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The Atlas Obscura Podcast is a celebration of the world's hidden wonders. Every day, a 15-minute episode takes listeners to someplace strange, incredible, or wondrous around the world and introduces them to the people and history which make it special.
I helped launch this show in 2021 and continued to work on it as a producer for more than two years. Over the course of my time on the team, I originally reported and lead-produced more than 90 episodes, averaging one per week. As a founding member of the team, I also took my role as a creative leader seriously. Between March and August 2021, I created production processes, oversaw onboarding and training systems, and trained and managed Atlas Obscura contributors in my role as an interim senior producer. I also piloted new show formats, developed and led monthly episode critiques, and led discussions about craft and the creative direction of the show.
January 2021 - March 2023
I pitched, reported, and wrote this story as one of my first contributions to Atlas Obscura. It includes three voices, significant historical and cultural context, and a news peg... all in 16 minutes!
DESCRIPTION: Built by indigenous people thousands of years ago, the Newark Earthworks are part cathedral, part cemetery, and part astronomical observatory. But today, this ancient ceremonial site is part of a golf course in Ohio.
Beechey Island Graves
I worked with Atlas Obscura's host, Dylan Thuras, to produce this two-part series incorporating archival tape, old field recordings, and an original interview. I crafted the outline, drafted first drafts of the script for both episodes, and worked closely with Dylan to make changes, fact check, and put the writing in his voice. I'm proud of how this piece artfully braids two timelines several hundred years apart, and how we crafted a structure that highlights the mirror between the past and present. These episodes also aired on 99 Percent Invisible.
DESCRIPTION: In this two-part series, we venture towards frozen graves tied to an infamous Arctic expedition. We follow two groups of adventurers, separated by more than 170 years, and play witness to the disasters that befell them all.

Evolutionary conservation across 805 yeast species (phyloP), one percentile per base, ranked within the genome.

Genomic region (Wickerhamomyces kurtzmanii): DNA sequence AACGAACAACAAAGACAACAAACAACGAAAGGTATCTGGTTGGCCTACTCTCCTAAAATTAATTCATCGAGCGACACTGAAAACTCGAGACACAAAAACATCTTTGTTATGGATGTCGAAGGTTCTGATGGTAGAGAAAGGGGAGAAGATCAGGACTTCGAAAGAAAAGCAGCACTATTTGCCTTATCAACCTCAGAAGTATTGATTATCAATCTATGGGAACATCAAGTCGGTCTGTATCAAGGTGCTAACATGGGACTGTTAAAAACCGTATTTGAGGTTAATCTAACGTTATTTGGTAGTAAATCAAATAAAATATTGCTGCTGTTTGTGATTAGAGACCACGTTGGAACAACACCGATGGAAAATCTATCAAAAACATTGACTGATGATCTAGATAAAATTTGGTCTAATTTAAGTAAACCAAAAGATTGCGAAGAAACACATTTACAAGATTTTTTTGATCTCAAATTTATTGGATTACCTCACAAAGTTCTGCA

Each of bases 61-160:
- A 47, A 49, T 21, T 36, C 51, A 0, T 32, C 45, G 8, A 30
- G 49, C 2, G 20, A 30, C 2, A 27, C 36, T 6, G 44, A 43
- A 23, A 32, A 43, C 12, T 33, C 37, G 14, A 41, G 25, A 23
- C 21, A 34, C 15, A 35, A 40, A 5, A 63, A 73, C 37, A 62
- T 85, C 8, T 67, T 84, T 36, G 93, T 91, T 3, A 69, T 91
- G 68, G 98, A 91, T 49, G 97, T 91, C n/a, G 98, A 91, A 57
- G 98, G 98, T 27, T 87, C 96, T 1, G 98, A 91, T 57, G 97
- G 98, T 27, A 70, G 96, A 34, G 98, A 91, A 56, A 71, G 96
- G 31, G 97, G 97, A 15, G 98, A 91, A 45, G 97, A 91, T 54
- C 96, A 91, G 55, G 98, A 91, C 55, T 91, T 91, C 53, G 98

I worked with my colleague Manolo Morales to simultaneously co-report this episode from either side of the U.S.-Mexico border. The finished piece uses our field reporting as a base to tell the story of one place from two different perspectives, in two different languages. This episode also aired on "The World" from PRX.
DESCRIPTION: Every Sunday, there’s a binational church service at Friendship Park, which straddles the U.S.-Mexico border. We sent two reporters to attend the church service — one on the U.S. side and one in Mexico — to learn more about how changes to the U.S. border have affected the park and the community.
Bwindi Impenetrable Forest
Telling stories about "the world's hidden wonders" over zoom was often a challenge! I pitched stories that allowed me to report in the field as often as I could, but when that wasn't possible, I focused my energy on finding the perfect source to speak to a place and give personal stakes to the story. I was excited to get to speak with Dr. Gladys Kalema-Zikusoka — Uganda's first wildlife veterinary officer — for this story.
DESCRIPTION: A national park in Southwest Uganda is home to nearly half the world’s population of endangered mountain gorillas. They and the local community rely on each other to survive.
World's Oldest Edible Ham
As part of my job, I had the opportunity to work with Atlas Obscura's incredible team of print reporters and help them adapt their work to audio. Sometimes, this involved taking on the role of a hybrid editor-supervising producer: setting and enforcing deadlines while also chipping in as a creative partner, teaching, and providing feedback. Other times, like in the case of this episode, I produced two-ways featuring Atlas Obscura staff and partnered with them to shape the interview around their reporting, culminating in a non-narrated, lively discussion around their work.
DESCRIPTION: Atlas Obscura’s resident food and death reporter Sam O’Brien takes us to Smithfield, Virginia, where we meet a 120-year-old ham, and the people who love it.
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